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‘A magnificent tool for understanding the human mind… a terrible tool for the courtroom’

A few months ago I posted a piece on the alarming resurgence in the use of lie detectors in the UK and the US. A new documentary looks at the use of other neuroscience based methods involving brains scans that have been proposed for use in the court room.

Following the shows, a fascinating panel discussion took place at MIT’s McGovern Institute where a panoply of professors debated the potential and the pitfalls of using brains scans for lie detection. Taking part in the discussion were:

Robert Desimone, Director of the McGovern Institute and the Doris and Don Berkey Professor in MIT’s Department of Brain and Cognitive Sciences, Joshua D. Greene, the John and Ruth Hazel Associate Professor of the Social Sciences in the Department of Psychology at Harvard University, Nancy Kanwisher, the Walter A. Rosenblith Professor of Cognitive Neuroscience in the Department of Brain and Cognitive Sciences and a founding member of the McGovern Institute, Bea Luna, the Staunton Professor of Psychiatry and Pediatrics, Professor of Psychology, and Director of the Laboratory of Neurocognitive Development at the University of Pittsburgh School of Medicine, and Stephen J. Morse, the Ferdinand Wakeman Hubbell Professor of Law and Associate Director of the Center for Neuroscience and Society at the University of Pennsylvania.

The debate considers the fact that the current literature is based on somewhat synthetic experiments. Some positive findings have emerged, but the experiments involved little at stake and this could have a big impact on the implications of the findings. Prof. Nancy Kanwisher sums up her opinion:

“I think it doesn’t really work. I think it may be that someday with advances that we can’t imagine now, it is remotely possible that could happen, but right now, nobody has shown anything even remotely close to real lie detection. What they have shown and probably (gestures) what he picked up on, on this scan is that if you ask people to say something that’s not true versus something that’s true, it takes a little bit more mental effort to say something that’s not true. That produces very systematic activations in the brain that can be replicated, there is extra mental activity, but it is not diagnostic mental activity. If he had done this experiment and said ‘we think that you took that ring and we are going to test and find out if you are innocent or not and what we are going to do is we are going to find if you respond differentially, during that time’, in other words if you were suspected and if a lot was at stake, it is quite possible that all of that same brain activity would happen.”

Kanwisher goes on to state how “for this to be of any use in the real world you would need to test under those circumstances that could make all the difference in brain scanning. That is major stakes, not fifty bucks in a psychology experiment but life imprisonment. You need to test it where the person believes that this scan could determine their fate. You would need to have a gold standard to determine later if they were telling the truth. I can’t imagine how you would ever do that experiment”.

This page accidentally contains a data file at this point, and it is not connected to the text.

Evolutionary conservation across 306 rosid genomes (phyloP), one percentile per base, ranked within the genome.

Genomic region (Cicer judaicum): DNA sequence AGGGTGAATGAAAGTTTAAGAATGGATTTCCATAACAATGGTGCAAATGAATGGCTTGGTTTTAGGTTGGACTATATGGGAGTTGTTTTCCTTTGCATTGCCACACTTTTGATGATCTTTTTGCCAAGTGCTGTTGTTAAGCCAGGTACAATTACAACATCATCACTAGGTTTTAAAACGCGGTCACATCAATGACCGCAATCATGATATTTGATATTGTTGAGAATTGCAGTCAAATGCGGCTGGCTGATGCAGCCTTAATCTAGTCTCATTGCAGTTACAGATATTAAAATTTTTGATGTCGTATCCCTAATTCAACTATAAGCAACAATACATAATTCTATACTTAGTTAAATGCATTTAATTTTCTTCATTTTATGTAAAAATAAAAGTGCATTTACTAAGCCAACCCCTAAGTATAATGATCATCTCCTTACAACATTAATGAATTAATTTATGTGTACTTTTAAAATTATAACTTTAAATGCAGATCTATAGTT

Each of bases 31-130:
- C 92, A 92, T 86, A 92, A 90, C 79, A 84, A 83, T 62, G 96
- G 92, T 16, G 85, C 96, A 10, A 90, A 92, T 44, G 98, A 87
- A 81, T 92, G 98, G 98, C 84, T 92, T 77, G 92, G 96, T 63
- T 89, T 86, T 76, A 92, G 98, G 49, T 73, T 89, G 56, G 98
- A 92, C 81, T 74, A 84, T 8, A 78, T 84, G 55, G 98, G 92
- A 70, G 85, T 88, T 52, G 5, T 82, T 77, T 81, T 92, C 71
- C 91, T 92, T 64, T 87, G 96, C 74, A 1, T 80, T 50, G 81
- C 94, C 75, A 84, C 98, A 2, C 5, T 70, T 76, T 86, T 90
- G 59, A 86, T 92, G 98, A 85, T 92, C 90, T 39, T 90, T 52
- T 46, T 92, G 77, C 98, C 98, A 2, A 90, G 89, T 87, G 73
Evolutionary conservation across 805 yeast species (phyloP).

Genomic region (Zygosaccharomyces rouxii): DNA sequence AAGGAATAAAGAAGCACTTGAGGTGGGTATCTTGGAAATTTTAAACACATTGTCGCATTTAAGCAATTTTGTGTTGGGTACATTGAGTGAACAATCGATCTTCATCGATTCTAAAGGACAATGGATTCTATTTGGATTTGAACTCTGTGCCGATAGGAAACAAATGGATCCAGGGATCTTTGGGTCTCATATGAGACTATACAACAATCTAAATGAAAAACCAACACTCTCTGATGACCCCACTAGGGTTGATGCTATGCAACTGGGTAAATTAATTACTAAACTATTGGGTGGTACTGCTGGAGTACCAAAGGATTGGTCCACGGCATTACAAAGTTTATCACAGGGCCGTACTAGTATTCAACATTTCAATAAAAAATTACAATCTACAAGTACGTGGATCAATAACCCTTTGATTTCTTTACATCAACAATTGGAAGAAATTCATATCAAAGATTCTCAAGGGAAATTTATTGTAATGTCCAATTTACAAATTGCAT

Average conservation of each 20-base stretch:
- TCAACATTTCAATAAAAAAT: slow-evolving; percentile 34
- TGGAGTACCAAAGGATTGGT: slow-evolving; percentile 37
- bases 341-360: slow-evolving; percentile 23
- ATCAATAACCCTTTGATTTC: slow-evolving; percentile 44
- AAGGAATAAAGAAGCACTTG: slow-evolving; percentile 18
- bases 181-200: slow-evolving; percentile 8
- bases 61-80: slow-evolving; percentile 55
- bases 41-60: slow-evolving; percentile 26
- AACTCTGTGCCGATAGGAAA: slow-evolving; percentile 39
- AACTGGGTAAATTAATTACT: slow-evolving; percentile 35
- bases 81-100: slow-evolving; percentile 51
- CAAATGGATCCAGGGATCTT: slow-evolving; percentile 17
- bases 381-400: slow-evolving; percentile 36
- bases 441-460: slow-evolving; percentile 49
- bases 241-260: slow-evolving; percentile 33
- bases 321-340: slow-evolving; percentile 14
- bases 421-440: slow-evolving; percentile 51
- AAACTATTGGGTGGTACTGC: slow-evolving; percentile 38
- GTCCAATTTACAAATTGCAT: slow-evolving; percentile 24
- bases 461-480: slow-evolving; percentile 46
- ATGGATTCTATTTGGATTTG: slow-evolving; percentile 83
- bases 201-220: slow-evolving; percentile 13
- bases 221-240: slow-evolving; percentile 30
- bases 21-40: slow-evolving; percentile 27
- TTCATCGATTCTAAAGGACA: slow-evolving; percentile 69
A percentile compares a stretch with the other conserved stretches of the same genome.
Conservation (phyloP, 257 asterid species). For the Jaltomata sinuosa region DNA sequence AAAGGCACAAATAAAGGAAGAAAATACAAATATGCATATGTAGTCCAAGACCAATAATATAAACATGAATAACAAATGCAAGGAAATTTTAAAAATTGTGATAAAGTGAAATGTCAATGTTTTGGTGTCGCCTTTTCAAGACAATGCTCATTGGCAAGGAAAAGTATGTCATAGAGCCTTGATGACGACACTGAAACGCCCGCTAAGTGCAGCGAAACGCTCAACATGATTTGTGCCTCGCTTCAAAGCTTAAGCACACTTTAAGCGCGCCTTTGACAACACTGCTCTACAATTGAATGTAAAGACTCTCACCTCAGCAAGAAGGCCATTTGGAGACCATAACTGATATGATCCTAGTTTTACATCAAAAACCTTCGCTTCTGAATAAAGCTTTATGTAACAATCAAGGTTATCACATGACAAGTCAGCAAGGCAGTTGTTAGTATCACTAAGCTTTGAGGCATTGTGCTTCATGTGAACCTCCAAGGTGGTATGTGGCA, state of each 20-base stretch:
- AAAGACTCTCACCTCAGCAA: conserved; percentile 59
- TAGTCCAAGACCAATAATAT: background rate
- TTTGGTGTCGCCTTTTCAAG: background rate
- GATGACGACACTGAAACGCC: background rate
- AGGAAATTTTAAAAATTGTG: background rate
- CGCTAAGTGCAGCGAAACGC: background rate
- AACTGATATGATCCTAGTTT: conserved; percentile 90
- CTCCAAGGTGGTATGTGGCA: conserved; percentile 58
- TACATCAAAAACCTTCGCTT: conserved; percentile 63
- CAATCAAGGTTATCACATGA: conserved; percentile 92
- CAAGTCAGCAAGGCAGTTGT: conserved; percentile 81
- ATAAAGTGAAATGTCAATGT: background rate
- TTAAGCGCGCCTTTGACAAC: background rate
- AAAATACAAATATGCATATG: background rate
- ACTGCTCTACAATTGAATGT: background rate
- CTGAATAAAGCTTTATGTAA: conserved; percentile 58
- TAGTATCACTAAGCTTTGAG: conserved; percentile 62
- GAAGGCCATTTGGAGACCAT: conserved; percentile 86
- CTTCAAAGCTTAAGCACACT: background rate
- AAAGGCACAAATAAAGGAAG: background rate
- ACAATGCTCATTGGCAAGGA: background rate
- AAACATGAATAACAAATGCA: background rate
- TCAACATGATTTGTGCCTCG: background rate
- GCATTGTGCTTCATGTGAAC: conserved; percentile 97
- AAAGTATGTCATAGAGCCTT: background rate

The discussion continues along the same fascinating path, discussing ways to experiment with real lies, not artificial lies. Ways to get people to lie of their own accord in an experimental setting, rather than telling people to lie – in which case they would probably respond very differently – a major flaw in much of the literature. One way is giving people a way to cheat on a game and looking at the people with impossibly high scores. Methods such as this still only create minor lies, not affecting Kanwisher’s criticisms. We hear how prefrontal activity which has been linked to when people make a special effort to think about something, is activated when people tell an instructed falsehood. However, as much activity was found when people admitted cheating as when people lied – creating a gaping hole for practical uses.

Another stumbling block is that the majority of fMRI research on lie detecting has been done at a group level rather than at the level of an individual. A comparison that is given is that the average height difference between a man and a woman does little to tell us if a short or tall person is a man or a woman. There is so much variation between men and women’s height that – even though there is a significant difference between the averages, you can’t remove the signal from the noise with any certainty.

Thankfully, US judges have rejected fMRI based lie detection data in the couple of cases so far where it has been brought to trial. But the next question is whether brain scans can be used to determine culpability – a person’s state of mind when committing a crime. This is a fascinating discussion, which opens up many more metaphorical cans of worms and unanswered questions that will keep you up at night.

Your can watch the full documentary below.

Part 1:

Part 2:

Panel discussion at MIT’s McGovern Institute:

Via @BrainsOnTrialImage Credit: PBS, Dana Busch


Gazzaniga M. et al. (2010). A JUDGE’S GUIDE TO NEUROSCIENCE: A CONCISE INTRODUCTION, SAGE Center, UC Santa Barbara. (PDF)

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